Search has also undergone a significant change with the Start button/ Start Search now being defunct. The mechanism that controlled the search index remains the same but metro has taken over. Hovering over the lower right corner again brings up the overlay that contains access to search now. Just like Start Search anything in the PC can be searched for. The new metro interface breaks out the results between Apps, Settings, and Files. The count next to each shows how many matches exist in each category.

Right-clicking in the metro open space reveals a single option in the lower left to reveal all apps.

From there you can see all desktop UI apps.

From here you can pin a desktop app to a metro tile if you choose. This still results in the application executing on the desktop UI side.

The Windows Store is in place and functional. It even had a few updates for some stock metro apps.

Platform app stores seem to be judged by the number of apps available in their respective stores (regardless of quality) so I’m sure we’ll eventually see any current records broken here as well.


All the new visual changes in metro aside, there are some interesting changes on the desktop side as well. IE10 shows itself with some security and functionality enhancements while retaining much of the traditional IE interface.

Windows explorer of course finally receives the ribbon treatment and eliminates the need for separate menu item drop downs.

Task manager received a total facelift completely abandoning the classic NT look that has endured for so long. It also was revamped for usability in which it clearly succeeds.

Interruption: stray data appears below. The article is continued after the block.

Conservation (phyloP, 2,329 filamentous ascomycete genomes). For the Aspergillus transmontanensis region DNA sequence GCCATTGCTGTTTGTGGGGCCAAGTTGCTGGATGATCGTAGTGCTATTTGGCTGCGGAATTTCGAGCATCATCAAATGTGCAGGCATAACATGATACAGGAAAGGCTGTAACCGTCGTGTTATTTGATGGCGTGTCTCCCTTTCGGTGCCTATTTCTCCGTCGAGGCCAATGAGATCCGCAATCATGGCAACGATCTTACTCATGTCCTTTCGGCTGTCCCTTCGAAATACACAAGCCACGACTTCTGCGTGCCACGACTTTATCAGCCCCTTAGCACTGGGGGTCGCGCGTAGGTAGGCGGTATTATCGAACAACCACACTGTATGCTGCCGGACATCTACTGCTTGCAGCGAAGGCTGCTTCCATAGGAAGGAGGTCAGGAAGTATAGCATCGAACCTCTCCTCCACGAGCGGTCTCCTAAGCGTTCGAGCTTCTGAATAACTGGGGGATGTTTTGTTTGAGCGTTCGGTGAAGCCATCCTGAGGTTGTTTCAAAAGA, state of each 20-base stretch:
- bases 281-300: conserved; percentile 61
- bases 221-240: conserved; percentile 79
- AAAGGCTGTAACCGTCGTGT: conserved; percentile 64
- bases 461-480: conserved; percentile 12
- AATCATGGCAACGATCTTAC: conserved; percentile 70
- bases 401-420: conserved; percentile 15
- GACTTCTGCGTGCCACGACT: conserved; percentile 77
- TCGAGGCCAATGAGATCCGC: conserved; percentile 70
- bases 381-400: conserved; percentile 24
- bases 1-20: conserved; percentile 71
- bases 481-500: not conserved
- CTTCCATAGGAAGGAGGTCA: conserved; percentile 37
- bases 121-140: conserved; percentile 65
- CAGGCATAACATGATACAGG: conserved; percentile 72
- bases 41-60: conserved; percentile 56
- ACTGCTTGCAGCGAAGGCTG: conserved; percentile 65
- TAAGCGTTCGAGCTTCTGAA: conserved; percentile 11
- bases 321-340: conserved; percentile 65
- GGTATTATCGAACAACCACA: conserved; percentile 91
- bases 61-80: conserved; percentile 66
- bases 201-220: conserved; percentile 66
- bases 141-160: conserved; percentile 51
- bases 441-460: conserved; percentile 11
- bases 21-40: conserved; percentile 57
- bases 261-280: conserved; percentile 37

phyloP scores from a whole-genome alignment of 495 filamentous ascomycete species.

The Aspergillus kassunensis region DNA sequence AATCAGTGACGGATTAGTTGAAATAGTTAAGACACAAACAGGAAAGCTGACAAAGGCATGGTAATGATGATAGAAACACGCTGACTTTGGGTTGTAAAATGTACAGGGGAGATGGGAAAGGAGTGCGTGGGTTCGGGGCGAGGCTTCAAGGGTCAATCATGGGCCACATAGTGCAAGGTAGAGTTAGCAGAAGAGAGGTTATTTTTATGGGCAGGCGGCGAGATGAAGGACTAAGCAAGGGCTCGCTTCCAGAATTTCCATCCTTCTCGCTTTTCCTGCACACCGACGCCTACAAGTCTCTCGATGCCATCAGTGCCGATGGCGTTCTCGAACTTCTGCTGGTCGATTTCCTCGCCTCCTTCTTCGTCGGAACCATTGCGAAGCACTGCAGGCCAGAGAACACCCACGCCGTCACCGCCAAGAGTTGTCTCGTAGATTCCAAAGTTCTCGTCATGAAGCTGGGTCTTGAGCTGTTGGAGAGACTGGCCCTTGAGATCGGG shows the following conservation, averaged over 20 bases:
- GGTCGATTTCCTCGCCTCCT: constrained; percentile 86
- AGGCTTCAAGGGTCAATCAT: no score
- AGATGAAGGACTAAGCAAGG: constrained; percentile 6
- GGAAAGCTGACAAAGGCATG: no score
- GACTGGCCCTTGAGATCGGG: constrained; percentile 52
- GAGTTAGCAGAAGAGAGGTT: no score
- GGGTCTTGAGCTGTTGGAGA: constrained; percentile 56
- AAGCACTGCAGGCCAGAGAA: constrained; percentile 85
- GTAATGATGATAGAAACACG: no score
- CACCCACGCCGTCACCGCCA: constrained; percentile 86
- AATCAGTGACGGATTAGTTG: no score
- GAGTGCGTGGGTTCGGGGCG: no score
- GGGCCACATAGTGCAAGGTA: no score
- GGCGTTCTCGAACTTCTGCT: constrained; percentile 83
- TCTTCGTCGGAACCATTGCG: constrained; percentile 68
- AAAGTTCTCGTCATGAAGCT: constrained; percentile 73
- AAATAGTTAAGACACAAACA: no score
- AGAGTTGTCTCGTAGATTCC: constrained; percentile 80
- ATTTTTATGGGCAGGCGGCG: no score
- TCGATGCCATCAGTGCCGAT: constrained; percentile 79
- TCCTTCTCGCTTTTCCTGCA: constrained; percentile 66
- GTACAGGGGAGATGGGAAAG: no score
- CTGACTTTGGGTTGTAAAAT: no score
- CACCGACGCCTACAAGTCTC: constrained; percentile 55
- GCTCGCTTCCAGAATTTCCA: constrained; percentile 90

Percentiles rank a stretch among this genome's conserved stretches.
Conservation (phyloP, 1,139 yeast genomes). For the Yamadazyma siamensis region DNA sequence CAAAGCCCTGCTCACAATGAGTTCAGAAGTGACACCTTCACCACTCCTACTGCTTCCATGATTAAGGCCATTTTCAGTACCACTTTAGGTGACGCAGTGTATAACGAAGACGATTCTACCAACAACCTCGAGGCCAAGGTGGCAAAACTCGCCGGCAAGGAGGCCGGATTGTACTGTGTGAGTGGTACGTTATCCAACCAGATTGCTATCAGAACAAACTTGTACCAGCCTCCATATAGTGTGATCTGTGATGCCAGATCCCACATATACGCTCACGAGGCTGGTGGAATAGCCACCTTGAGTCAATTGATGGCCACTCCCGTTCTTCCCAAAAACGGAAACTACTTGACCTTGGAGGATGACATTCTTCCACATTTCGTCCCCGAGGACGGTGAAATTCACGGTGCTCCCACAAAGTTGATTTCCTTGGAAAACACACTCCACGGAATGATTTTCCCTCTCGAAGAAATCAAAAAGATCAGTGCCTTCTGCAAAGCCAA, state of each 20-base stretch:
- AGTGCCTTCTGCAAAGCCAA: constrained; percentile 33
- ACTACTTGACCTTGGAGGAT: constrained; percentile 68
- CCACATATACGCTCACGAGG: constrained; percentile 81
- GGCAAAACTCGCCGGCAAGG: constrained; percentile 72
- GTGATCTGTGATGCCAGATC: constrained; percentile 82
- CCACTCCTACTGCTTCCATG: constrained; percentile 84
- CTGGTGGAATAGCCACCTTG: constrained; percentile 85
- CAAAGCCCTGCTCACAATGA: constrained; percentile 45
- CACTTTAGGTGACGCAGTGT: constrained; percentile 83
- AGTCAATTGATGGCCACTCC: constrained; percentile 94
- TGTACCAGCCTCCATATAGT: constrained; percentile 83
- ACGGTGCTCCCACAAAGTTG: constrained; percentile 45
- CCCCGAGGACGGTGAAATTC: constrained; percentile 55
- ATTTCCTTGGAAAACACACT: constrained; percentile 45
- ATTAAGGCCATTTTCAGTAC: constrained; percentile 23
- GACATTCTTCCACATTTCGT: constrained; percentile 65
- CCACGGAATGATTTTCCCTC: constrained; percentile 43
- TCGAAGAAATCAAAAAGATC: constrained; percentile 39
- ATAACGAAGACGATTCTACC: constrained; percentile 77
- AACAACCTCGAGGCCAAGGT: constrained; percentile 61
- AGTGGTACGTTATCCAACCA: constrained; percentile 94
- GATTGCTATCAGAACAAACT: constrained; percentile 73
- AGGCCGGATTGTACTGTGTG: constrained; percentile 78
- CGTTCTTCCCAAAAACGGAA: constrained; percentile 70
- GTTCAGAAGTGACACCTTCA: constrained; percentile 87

“More details” opens an impressive and data-rich interface where applications are grouped among those run by the user and the OS, each displaying its own consumption of the 4 core hardware metrics.

The performance tab beautifully displays the real-time resource utilization. Resource monitor can be launched from here but its UI was not updated in this go-around.

“Details” is what “Processes” is in Windows7 but with the new categorized processes tab in Win8 I‘m not sure why this was included. The ability to control apps that start with Windows in the Startup tab is a nice touch allowing easy disabling of anything you want shut off.

The users tab further breaks down what is being run by the user but seems redundant based on what is already in the processes tab. I would bet that we’ll see further refinement and consolidation before launch.

Digging through the control panel I see quite a few things that are new or have changed.

Storage Spaces is a high-level software RAID type of solution that pools external storage devices to protect your files while also providing thin provisioning .

File history is another file protection mechanism that can be used to copy important files to external storage or SMB share.

Additional refining options are available in the advanced settings.

Recovery provides the highly anticipated Refresh and Reset options that offer a virtual reset button should things go wrong with your PC.

Credential Manager has been expanded to include a delineated web credentials section for managing accounts saved in IE.

Another highly anticipated feature of Win8 is native Hyper-V. This replaces XP Mode in Win7 and provides a natural alignment with Windows8 Server. This feature requires 4GB RAM and an x64 version of Windows to host desktops.


All told the Win8 Consumer Preview is another very solid pre-beta release from Microsoft. Just like it was with Win7, I anticipate that Win8 beta1 will be stable enough to run as a primary OS.

1 comment:

  1. All the above is good, but how to get rid of PC settings panel?..